The Secret Mountain
First published in 1941
My history with this book
I loved Enid Blyton’s books as a child, and I remember this being one of my favorites, so much so that I sought out the same 70s paperback edition that I had once owned and ended up buying a much earlier hardcover edition as well. I didn’t remember much about the plot, beyond it being about a group of children who travel to Africa to rescue their missing parents and that it was very exciting.
Enid Blyton is a much-beloved British author of children’s book. She was incredibly prolific, writing over 700 books, and wildly popular (over 600 million books sold). She’s not as well known in the US, but her books are huge in the UK and many other parts of the world. I became a fan because I spent my childhood summers in the Irish countryside with my grandparents. The nearest town was quite small and didn’t have a lot of books available, but Enid Blyton’s books were always plentiful. My grandparents bought many Blyton books for me, and I borrowed others from my cousins. My time spent traipsing around the countryside with my cousins was not unlike the idyllic country adventures Blyton portrays in many of her books, so it makes sense that I loved these books at the time.
I’ve read a couple of Enid Blyton books since I started this project, and although they’re fairly simplistic, I enjoyed them, and I was looking forward to re-reading The Secret Mountain, which I recall liking very much as a child. So far, all of the books I’ve re-read have held up reasonably well. Sadly, The Secret Mountain does not.
It’s the story of four young children, Jack, Peggy, Mike, and Nora. I assumed the four were siblings, but later in the book, it’s mentioned in passing with not much of an explanation that Jack isn’t actually a sibling of the other three, but he lives with them. I assume this was explained in one of the earlier books (The Secret Mountain is the third book in a series, but like most of Blyton’s books, it’s not strictly necessary to read them in order). Their parents, Captain and Mrs. Arnold, are famous aviators. The book begins with the parents flying off to Africa for an adventure. Within a few days, the Arnolds have disappeared, and the children decide to go to Africa to search for them.
This would seem like a tall order for four young children (their ages aren’t specified, but they seem to be around 9 to 12), but the foursome just happen to be friends with Prince Paul of Baronia, a child who has a plane and two servants at his disposal. This book is total childhood wish fulfillment. The Arnold children are able to slip away from their guardian with no trouble, and Prince Paul has unlimited resources and servants who apparently must follow his every order, no matter how dangerous.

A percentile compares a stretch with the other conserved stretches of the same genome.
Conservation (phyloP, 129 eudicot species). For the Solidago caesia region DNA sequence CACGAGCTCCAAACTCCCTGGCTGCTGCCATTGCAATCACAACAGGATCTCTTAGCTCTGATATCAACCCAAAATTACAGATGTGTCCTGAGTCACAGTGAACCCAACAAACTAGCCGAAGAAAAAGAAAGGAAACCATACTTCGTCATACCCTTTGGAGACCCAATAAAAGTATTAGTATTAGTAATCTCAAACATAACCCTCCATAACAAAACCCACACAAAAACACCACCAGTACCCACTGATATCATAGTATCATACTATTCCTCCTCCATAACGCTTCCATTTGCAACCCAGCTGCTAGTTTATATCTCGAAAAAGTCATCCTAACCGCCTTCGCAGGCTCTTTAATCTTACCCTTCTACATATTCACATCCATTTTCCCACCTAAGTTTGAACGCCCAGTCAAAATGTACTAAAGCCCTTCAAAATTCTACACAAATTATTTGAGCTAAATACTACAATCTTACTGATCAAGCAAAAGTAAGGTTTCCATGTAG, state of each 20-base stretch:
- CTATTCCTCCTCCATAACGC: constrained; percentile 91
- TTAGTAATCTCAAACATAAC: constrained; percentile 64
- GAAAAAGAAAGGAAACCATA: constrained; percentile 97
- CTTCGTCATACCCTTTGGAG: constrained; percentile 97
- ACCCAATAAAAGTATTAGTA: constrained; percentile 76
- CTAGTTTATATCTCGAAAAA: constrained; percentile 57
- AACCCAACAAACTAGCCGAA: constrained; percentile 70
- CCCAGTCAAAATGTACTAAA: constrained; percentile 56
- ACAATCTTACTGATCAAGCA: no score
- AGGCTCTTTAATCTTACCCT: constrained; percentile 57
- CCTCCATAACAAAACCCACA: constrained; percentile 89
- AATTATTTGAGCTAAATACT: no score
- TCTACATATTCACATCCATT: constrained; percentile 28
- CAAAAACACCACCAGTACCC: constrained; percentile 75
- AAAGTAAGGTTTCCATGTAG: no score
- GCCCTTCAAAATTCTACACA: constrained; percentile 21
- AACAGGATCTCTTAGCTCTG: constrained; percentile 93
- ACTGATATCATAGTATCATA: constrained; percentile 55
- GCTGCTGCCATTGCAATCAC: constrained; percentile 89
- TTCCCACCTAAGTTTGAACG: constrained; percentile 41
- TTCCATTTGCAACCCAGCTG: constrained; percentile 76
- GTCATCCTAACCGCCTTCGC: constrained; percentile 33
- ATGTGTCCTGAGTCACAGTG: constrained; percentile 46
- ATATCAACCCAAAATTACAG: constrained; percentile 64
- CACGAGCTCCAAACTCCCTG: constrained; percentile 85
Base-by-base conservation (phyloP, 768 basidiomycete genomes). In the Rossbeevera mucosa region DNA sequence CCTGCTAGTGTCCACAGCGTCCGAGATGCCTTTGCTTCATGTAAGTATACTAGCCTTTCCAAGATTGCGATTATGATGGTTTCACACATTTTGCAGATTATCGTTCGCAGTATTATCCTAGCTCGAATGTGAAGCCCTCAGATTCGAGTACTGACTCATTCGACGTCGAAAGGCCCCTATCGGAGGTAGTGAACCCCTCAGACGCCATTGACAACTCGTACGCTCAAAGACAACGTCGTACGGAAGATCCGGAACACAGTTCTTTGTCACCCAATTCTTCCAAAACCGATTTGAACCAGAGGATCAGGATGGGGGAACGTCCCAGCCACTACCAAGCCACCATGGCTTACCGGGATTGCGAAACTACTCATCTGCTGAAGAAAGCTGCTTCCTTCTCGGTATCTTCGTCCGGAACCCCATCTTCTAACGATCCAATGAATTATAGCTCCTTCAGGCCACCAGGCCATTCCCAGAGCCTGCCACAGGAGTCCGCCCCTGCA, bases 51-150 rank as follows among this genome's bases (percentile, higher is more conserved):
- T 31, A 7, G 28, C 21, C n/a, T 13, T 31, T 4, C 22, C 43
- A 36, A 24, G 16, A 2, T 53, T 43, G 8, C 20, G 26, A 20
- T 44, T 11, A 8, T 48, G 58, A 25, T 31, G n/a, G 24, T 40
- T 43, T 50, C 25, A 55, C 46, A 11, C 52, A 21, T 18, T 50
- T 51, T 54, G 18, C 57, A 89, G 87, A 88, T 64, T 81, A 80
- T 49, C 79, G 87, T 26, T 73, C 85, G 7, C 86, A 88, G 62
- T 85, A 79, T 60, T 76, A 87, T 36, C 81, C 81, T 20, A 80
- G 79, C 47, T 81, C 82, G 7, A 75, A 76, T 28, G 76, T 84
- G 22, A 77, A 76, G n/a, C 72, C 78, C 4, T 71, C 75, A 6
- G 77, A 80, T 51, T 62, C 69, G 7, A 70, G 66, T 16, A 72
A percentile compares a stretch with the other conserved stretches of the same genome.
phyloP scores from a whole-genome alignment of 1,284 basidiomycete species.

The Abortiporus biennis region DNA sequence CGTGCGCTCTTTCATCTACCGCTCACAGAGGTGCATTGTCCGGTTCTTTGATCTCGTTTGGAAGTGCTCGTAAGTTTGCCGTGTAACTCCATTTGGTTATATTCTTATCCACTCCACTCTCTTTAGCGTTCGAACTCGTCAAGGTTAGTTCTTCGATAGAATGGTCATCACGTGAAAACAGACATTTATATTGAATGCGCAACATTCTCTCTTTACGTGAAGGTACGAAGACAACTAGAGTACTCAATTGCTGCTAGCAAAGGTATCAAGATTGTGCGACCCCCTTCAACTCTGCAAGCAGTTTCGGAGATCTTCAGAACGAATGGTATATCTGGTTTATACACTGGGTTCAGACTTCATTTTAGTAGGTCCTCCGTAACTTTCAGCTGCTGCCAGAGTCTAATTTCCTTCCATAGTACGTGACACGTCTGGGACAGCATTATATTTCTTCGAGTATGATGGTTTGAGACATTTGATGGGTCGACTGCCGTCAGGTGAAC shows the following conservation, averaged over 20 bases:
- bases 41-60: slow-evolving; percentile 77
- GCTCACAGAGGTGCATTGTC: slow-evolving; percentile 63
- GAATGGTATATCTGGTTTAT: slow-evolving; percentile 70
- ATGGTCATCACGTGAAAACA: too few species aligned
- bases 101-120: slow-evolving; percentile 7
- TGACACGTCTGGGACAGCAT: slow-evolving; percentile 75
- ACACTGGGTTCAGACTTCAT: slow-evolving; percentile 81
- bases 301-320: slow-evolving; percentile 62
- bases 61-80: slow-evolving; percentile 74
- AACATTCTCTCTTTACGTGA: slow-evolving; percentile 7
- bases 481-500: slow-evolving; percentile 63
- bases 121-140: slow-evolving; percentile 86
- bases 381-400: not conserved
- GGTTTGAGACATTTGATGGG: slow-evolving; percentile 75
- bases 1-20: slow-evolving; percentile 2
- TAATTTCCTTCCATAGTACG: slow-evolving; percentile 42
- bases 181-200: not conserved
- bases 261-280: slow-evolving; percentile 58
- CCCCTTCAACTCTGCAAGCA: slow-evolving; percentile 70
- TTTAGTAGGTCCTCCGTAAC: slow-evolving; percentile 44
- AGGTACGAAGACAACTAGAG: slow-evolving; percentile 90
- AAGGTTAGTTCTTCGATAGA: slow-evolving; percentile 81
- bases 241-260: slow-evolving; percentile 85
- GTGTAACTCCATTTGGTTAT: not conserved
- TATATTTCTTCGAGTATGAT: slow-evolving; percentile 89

So, they head off to Africa, and that’s where things g0t problematic for me. The country is never named, and there’s no mention of the fact that Africa isn’t a country, but a continent with many countries and cultures. But this is a children’s book written in 1941, so perhaps I shouldn’t expect any nuance on this topic. All of the African characters are portrayed as rather simple or evil. Or in some case, simple AND evil. The general attitude toward the African characters feels paternal. It’s pretty creepy, but it’s also not totally unexpected in a book written by a British author in the waning days of the colonial era. The children are joined on their adventure by a young African boy, Mafumu. Mafumu is portrayed as very intelligent (he picks up a lot of English in just a few days with the children), and he’s invaluable to their search. But he’s also very credulous. He develops a bad case of hero worship for Jack after the British boy tries to defend Mafumu from his uncle who beats him at the drop of a hat. That episode leads to this passage:
“He says he will be your slave forever,” said Ranni with a grin. “He says he will leave his uncle and his tribe and come and follow the wonderful white boy all his life. He says you are a king of boys!”
Yes, really. My jaw dropped when I read this passage. I’ve come to expect some occasional racially insensitive language when I read older books, but this bit is beyond the pale. I didn’t remember this at all from reading the book as a child. I was probably 7 or 8 when I read The Secret Mountain. Did I not understand the implications of this quote? Did I even truly understand slavery at that age? Probably not. This book is seems to be intended for kids age 10 and up. I tended to read a few years ahead of my age, and I glossed over things I didn’t quite understand.
The Secret Mountain is the first book I’ve re-read for this project that I can’t recommend. If you’re ready to have discussions about slavery and other horrors of the world with your children, there are plenty of books with actual literary merit that would be a better place to start.
Many of Enid Blyton’s books are still in print, and the current editions have had some revisions to remove objectionable language. The Secret Mountain is currently out of print, but there have been recent editions. I don’t know the extent of the changes made to The Secret Mountain, but I would hope the above-mentioned passage has been cut or rewritten.
Does it hold up?
Is there any objectionable content?
Can you read it aloud?
Yes, but I wouldn’t recommend it.
Would I want my kid to read it?
The book is currently out of print, but there were many editions, and it’s not hard to find used copies.